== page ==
Herpes simplex is a common viral infection that affects most people at some point in their lives. It presents with localised blistering that is often referred to as cold sores.
Type 1 HSV is mainly associated with oral and facial infections, while type 2 HSV is more commonly associated with genital and rectal infections. However, either can affect almost any area of skin or mucous membrane.
Primary attacks of HSV are common in infants and young children, especially where there is close contact or over-crowding. It is spread via direct or indirect contact with an infected person. Primary infection may be (almost) asymptomatic but can include high fever and feeling unwell. In small children with gingivostomatitis associated with type 1 HSV achieving adequate oral intake can be a problem as eating and drinking are painful.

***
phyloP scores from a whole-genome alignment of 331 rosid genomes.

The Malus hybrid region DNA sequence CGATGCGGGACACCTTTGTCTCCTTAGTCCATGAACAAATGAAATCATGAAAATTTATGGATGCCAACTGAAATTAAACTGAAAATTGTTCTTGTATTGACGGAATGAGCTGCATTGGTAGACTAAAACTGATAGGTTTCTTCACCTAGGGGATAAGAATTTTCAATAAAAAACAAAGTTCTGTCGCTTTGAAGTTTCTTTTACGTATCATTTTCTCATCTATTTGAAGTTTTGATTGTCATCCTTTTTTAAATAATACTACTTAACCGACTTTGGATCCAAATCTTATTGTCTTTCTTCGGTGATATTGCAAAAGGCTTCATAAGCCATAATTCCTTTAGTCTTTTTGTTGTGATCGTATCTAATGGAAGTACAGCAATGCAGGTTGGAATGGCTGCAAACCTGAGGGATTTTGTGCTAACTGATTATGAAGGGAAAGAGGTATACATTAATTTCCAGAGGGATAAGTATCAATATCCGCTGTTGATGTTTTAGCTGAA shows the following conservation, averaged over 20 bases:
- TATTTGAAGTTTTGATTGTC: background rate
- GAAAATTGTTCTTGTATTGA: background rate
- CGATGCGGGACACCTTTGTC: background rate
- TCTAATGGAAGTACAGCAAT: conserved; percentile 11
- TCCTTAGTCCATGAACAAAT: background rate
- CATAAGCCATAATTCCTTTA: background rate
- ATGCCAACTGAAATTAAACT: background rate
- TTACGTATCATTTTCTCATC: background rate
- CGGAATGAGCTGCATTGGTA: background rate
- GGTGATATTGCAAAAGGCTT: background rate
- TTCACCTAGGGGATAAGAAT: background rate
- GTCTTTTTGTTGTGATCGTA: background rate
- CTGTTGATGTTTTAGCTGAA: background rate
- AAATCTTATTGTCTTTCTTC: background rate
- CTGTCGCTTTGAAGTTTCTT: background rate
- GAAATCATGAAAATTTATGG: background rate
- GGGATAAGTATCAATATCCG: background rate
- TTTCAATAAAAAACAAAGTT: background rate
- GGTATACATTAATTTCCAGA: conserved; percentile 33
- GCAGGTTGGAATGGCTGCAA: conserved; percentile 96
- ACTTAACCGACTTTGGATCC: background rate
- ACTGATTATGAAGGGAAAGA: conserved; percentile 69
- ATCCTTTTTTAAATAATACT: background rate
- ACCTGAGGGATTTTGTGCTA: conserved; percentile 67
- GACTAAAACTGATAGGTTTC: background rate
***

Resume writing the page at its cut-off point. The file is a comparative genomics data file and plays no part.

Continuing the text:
Neonatal herpes is a rare but serious condition that can lead to systemic infection and CNS disease, with a mortality of around 30%. Clustered red papules and vesicles appear shortly after birth. These become pustular, crusted and haemorrhagic over 2-3 days. The neonate should be admitted for antiviral therapy.
Mild, uncomplicated eruptions do not usually require treatment but more severe infection in unwell patients may require antiviral therapy.
In people with eczema, HSV may result in severe and widespread infection , known as eczema herpeticum. It starts with clusters of itchy, painful blisters with new patches forming and spreading over 7-10 days. Lesions classically have a “punched out” appearance. Patients with eczema herpeticum are systemically unwell with high fever and swollen lymph nodes. Severe infection can affect multiple organs, including the eyes, brain, lungs and liver.
Secondary bacterial infection with staphylococcus or streptococcus can lead to impetigo and cellulitis.
Eczema herpeticum is one of the few dermatological emergencies. Antiviral treatment should be given urgently. In children this is usually intravenous, unless infection is very localised and the child is relatively well. Commonly, children are admitted for treatment with aciclovir and antibiotics to manage secondary infection. Lesions around the eyes should prompt ophthalmology assessment.